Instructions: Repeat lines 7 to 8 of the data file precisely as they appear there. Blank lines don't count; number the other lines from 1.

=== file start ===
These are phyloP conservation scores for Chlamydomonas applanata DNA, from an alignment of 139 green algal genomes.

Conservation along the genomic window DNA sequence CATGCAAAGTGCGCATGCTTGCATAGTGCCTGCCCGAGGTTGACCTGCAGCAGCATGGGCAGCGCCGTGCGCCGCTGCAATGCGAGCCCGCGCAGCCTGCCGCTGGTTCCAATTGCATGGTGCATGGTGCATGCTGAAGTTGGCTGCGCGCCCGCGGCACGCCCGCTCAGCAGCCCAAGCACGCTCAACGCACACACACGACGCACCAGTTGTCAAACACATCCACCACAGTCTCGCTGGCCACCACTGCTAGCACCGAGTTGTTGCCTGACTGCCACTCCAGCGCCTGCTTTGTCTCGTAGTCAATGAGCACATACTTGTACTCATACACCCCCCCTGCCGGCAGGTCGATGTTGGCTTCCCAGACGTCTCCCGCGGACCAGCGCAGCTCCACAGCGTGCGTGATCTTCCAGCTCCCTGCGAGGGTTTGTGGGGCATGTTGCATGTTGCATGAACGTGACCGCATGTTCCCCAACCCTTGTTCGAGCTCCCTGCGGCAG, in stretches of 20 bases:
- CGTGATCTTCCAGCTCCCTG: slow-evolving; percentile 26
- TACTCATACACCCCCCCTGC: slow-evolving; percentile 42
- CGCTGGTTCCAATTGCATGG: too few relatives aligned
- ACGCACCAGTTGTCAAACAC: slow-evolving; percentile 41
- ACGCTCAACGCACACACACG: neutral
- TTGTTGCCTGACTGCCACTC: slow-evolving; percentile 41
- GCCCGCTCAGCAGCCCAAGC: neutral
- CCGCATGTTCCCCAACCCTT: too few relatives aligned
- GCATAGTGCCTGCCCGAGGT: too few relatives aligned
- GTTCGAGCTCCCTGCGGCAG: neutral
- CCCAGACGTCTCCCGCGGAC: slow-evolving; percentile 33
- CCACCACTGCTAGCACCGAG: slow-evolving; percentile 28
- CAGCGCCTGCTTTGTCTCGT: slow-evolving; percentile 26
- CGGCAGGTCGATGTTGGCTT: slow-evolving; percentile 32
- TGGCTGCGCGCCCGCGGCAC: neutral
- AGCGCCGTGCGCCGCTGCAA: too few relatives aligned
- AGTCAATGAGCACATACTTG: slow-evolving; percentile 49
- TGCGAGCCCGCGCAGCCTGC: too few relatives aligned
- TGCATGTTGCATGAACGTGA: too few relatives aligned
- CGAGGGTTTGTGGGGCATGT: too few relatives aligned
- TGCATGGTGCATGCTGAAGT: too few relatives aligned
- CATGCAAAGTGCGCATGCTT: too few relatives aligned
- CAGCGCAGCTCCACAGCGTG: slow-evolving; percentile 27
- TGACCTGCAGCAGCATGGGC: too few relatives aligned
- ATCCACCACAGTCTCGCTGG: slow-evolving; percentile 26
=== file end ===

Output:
- ACGCTCAACGCACACACACG: neutral
- TTGTTGCCTGACTGCCACTC: slow-evolving; percentile 41